Dr Qilin Wang

Innovation:
Zero-energy water treatment

Senior Lecturer, University of Technology Sydney; PhD (Environmental engineering), University of Queensland

UTS Senior Lecturer Dr Qilin Wang tests a water sample.

Wastewater treatment plants are large energy consumers and costly to run. However, wastewater also contains large amounts of energy.

In some treatment plants, energy is produced in anaerobic digesters, where the available biodegradable organic matter in wastewater waste is broken down to produce biogas in the presence of indigenous microorganisms.

This process is effective but it recovers only 5 to 10 per cent of the energy stored in wastewater.

UTS Senior Lecturer Qilin Wang has developed technology that maximises the energy recovered from wastewater by using a byproduct of the wastewater treatment itself: free ammonia.

Wang’s key innovation is that free ammonia is a byproduct of wastewater treatment, thereby delivering a closed-loop technology with negligible external chemical and energy input.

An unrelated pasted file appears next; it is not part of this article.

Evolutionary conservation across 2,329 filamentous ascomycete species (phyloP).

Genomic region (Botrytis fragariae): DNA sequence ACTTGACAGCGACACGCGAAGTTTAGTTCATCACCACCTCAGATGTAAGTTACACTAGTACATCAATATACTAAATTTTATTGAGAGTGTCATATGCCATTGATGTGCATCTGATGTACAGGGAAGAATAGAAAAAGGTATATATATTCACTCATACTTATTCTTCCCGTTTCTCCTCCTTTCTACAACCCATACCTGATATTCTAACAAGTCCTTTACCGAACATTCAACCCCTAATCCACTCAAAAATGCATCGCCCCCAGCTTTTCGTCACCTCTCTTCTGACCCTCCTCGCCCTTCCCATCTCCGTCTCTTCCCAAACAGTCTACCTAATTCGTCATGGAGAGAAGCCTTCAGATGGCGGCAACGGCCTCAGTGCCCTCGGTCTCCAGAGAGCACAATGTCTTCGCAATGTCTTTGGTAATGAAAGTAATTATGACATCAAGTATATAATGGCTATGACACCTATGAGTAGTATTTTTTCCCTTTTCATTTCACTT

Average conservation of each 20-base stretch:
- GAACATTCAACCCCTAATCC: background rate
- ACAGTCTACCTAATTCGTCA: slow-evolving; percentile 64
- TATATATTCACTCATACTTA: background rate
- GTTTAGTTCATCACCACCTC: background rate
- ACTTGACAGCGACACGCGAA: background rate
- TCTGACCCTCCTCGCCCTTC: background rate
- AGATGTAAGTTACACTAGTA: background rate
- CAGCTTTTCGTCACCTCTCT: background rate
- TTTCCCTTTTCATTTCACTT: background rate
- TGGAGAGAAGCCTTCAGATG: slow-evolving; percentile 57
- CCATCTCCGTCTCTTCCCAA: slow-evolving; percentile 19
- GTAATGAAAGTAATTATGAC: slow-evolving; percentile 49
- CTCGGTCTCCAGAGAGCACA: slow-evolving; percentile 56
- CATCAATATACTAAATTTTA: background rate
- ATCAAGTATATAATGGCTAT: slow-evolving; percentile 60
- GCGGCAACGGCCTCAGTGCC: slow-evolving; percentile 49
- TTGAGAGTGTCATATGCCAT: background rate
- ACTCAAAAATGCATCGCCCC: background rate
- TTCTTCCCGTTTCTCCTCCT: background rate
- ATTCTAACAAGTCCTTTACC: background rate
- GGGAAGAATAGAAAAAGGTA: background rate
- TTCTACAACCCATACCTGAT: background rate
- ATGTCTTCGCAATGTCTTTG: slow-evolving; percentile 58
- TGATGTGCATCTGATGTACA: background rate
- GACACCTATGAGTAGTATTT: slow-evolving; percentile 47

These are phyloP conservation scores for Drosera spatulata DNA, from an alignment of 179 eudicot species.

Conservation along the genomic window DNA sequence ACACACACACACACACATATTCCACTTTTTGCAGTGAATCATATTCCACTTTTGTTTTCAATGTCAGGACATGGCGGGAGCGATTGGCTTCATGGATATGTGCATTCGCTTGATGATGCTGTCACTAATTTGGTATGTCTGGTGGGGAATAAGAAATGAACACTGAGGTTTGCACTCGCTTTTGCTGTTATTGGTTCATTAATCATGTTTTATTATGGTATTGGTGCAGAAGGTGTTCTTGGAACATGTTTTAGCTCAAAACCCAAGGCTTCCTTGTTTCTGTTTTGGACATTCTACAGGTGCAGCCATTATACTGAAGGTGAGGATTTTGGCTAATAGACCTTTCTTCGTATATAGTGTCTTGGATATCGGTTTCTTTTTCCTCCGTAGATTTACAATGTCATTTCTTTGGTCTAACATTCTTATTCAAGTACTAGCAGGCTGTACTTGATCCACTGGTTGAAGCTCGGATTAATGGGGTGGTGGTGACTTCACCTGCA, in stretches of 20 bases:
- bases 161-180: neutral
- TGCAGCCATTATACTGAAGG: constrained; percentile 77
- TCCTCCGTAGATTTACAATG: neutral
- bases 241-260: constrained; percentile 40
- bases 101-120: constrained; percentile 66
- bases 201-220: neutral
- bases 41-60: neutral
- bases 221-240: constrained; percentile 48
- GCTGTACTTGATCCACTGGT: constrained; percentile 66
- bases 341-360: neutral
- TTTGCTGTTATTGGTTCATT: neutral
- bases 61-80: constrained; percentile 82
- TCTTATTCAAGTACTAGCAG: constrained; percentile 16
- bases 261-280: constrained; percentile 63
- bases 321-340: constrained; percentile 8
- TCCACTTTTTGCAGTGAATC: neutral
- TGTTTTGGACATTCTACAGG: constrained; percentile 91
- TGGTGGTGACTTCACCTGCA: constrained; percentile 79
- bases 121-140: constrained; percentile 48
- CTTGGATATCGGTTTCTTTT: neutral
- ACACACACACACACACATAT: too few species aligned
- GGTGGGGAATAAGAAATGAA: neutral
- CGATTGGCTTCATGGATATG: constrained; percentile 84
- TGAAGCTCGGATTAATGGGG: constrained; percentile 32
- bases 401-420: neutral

“This technology is able to transform the non-biodegradable organic matter in wastewater waste into biodegradable organic matter that is available for biogas production,” Wang says.

“I have developed an innovative and green technology, which enhances energy recovery from wastewater by four to six times of what is currently achievable.”

Wang’s key innovation is that free ammonia is a byproduct of wastewater treatment, thereby delivering a closed-loop technology with negligible external chemical and energy input.

Free ammonia is a byproduct of the wastewater treatment process and needs to be removed, because it can cause eutrophication of the external environment when treated water is discharged. Wang’s process leverages this byproduct to significantly enhance energy recovery from wastewater prior to the final removal of free ammonia.

Wang highlights a number of benefits from his innovation, including the production of energy, economic benefits, reductions in greenhouse gas emissions, and job creation.

Judges’ comments:

“This is a breakthrough technology that has direct application for community and environmental benefit. The closed system nature of this innovation is particularly powerful. Taking ammonia, which is currently a waste product arising from wastewater treatment, and using it as an input into a pre-treatment phase that then generates energy appears to be a win-win scenario for any organisation that is treating wastewater.

“Generating energy from wastewater treatment rather than consuming it will change the dynamics for local government areas that are responsible for water supply.”

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